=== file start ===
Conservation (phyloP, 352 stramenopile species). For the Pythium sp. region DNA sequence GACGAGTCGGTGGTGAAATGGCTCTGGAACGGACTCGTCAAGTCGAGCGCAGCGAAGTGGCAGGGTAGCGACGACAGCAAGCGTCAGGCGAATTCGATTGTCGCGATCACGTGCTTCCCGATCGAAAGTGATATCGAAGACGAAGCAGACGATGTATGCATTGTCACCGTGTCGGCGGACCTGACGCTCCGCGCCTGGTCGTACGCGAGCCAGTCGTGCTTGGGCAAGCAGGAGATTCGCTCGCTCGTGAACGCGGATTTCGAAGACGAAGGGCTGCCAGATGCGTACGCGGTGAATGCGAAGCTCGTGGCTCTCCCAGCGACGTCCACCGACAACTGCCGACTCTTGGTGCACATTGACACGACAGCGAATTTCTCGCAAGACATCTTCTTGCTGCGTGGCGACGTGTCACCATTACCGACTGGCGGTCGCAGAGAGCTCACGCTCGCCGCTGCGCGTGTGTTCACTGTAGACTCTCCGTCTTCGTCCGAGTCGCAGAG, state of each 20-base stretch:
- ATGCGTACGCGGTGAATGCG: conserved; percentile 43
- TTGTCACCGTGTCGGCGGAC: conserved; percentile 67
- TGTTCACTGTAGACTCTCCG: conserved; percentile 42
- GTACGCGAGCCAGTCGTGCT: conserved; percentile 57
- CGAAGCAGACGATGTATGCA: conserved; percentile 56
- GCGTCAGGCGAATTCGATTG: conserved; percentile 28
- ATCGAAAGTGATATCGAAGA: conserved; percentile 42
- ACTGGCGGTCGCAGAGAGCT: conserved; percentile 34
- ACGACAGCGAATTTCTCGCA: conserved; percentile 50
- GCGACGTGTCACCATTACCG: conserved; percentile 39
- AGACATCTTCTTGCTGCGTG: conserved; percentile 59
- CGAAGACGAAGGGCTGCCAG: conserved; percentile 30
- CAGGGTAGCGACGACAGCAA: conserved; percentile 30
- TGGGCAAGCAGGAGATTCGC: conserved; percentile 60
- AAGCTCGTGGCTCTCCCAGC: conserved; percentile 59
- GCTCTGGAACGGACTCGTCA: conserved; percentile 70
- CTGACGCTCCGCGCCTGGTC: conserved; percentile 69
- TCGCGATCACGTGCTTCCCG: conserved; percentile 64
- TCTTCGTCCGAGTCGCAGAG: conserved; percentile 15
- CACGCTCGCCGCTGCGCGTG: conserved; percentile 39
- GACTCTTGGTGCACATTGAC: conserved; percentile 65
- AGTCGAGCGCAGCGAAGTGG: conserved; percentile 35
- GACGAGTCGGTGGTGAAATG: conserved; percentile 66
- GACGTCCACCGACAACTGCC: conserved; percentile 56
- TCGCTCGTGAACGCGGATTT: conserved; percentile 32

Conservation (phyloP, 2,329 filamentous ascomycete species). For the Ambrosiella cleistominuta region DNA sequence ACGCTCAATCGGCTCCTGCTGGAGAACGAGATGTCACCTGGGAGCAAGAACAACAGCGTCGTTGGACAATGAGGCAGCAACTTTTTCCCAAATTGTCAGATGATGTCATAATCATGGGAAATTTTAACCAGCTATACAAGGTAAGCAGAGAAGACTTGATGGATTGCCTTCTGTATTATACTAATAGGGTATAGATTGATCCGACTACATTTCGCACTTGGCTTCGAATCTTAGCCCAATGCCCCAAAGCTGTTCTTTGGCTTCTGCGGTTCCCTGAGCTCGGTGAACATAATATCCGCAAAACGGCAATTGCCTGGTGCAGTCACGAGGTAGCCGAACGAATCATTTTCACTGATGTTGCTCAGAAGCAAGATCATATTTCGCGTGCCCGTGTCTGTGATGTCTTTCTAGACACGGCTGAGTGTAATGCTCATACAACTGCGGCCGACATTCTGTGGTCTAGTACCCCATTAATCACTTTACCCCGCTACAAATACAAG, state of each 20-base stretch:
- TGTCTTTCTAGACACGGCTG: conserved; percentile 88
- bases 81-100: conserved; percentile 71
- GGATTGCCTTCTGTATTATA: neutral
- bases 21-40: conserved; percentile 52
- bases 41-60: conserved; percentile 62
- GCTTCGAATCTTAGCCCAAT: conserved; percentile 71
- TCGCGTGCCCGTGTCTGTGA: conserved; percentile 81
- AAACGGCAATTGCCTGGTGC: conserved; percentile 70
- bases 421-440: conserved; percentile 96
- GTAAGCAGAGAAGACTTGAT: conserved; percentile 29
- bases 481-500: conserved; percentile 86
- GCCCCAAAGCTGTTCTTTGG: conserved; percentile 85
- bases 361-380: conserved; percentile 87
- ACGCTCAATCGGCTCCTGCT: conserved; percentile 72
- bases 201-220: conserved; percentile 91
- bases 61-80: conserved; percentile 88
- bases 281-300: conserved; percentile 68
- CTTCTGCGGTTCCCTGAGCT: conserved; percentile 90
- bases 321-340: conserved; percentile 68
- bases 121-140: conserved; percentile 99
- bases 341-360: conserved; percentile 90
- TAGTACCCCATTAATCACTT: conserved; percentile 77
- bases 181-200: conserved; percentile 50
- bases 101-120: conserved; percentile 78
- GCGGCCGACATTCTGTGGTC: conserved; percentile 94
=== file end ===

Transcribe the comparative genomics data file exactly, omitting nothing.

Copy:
Conservation (phyloP, 352 stramenopile species). For the Pythium sp. region DNA sequence GACGAGTCGGTGGTGAAATGGCTCTGGAACGGACTCGTCAAGTCGAGCGCAGCGAAGTGGCAGGGTAGCGACGACAGCAAGCGTCAGGCGAATTCGATTGTCGCGATCACGTGCTTCCCGATCGAAAGTGATATCGAAGACGAAGCAGACGATGTATGCATTGTCACCGTGTCGGCGGACCTGACGCTCCGCGCCTGGTCGTACGCGAGCCAGTCGTGCTTGGGCAAGCAGGAGATTCGCTCGCTCGTGAACGCGGATTTCGAAGACGAAGGGCTGCCAGATGCGTACGCGGTGAATGCGAAGCTCGTGGCTCTCCCAGCGACGTCCACCGACAACTGCCGACTCTTGGTGCACATTGACACGACAGCGAATTTCTCGCAAGACATCTTCTTGCTGCGTGGCGACGTGTCACCATTACCGACTGGCGGTCGCAGAGAGCTCACGCTCGCCGCTGCGCGTGTGTTCACTGTAGACTCTCCGTCTTCGTCCGAGTCGCAGAG, state of each 20-base stretch:
- ATGCGTACGCGGTGAATGCG: conserved; percentile 43
- TTGTCACCGTGTCGGCGGAC: conserved; percentile 67
- TGTTCACTGTAGACTCTCCG: conserved; percentile 42
- GTACGCGAGCCAGTCGTGCT: conserved; percentile 57
- CGAAGCAGACGATGTATGCA: conserved; percentile 56
- GCGTCAGGCGAATTCGATTG: conserved; percentile 28
- ATCGAAAGTGATATCGAAGA: conserved; percentile 42
- ACTGGCGGTCGCAGAGAGCT: conserved; percentile 34
- ACGACAGCGAATTTCTCGCA: conserved; percentile 50
- GCGACGTGTCACCATTACCG: conserved; percentile 39
- AGACATCTTCTTGCTGCGTG: conserved; percentile 59
- CGAAGACGAAGGGCTGCCAG: conserved; percentile 30
- CAGGGTAGCGACGACAGCAA: conserved; percentile 30
- TGGGCAAGCAGGAGATTCGC: conserved; percentile 60
- AAGCTCGTGGCTCTCCCAGC: conserved; percentile 59
- GCTCTGGAACGGACTCGTCA: conserved; percentile 70
- CTGACGCTCCGCGCCTGGTC: conserved; percentile 69
- TCGCGATCACGTGCTTCCCG: conserved; percentile 64
- TCTTCGTCCGAGTCGCAGAG: conserved; percentile 15
- CACGCTCGCCGCTGCGCGTG: conserved; percentile 39
- GACTCTTGGTGCACATTGAC: conserved; percentile 65
- AGTCGAGCGCAGCGAAGTGG: conserved; percentile 35
- GACGAGTCGGTGGTGAAATG: conserved; percentile 66
- GACGTCCACCGACAACTGCC: conserved; percentile 56
- TCGCTCGTGAACGCGGATTT: conserved; percentile 32

Conservation (phyloP, 2,329 filamentous ascomycete species). For the Ambrosiella cleistominuta region DNA sequence ACGCTCAATCGGCTCCTGCTGGAGAACGAGATGTCACCTGGGAGCAAGAACAACAGCGTCGTTGGACAATGAGGCAGCAACTTTTTCCCAAATTGTCAGATGATGTCATAATCATGGGAAATTTTAACCAGCTATACAAGGTAAGCAGAGAAGACTTGATGGATTGCCTTCTGTATTATACTAATAGGGTATAGATTGATCCGACTACATTTCGCACTTGGCTTCGAATCTTAGCCCAATGCCCCAAAGCTGTTCTTTGGCTTCTGCGGTTCCCTGAGCTCGGTGAACATAATATCCGCAAAACGGCAATTGCCTGGTGCAGTCACGAGGTAGCCGAACGAATCATTTTCACTGATGTTGCTCAGAAGCAAGATCATATTTCGCGTGCCCGTGTCTGTGATGTCTTTCTAGACACGGCTGAGTGTAATGCTCATACAACTGCGGCCGACATTCTGTGGTCTAGTACCCCATTAATCACTTTACCCCGCTACAAATACAAG, state of each 20-base stretch:
- TGTCTTTCTAGACACGGCTG: conserved; percentile 88
- bases 81-100: conserved; percentile 71
- GGATTGCCTTCTGTATTATA: neutral
- bases 21-40: conserved; percentile 52
- bases 41-60: conserved; percentile 62
- GCTTCGAATCTTAGCCCAAT: conserved; percentile 71
- TCGCGTGCCCGTGTCTGTGA: conserved; percentile 81
- AAACGGCAATTGCCTGGTGC: conserved; percentile 70
- bases 421-440: conserved; percentile 96
- GTAAGCAGAGAAGACTTGAT: conserved; percentile 29
- bases 481-500: conserved; percentile 86
- GCCCCAAAGCTGTTCTTTGG: conserved; percentile 85
- bases 361-380: conserved; percentile 87
- ACGCTCAATCGGCTCCTGCT: conserved; percentile 72
- bases 201-220: conserved; percentile 91
- bases 61-80: conserved; percentile 88
- bases 281-300: conserved; percentile 68
- CTTCTGCGGTTCCCTGAGCT: conserved; percentile 90
- bases 321-340: conserved; percentile 68
- bases 121-140: conserved; percentile 99
- bases 341-360: conserved; percentile 90
- TAGTACCCCATTAATCACTT: conserved; percentile 77
- bases 181-200: conserved; percentile 50
- bases 101-120: conserved; percentile 78
- GCGGCCGACATTCTGTGGTC: conserved; percentile 94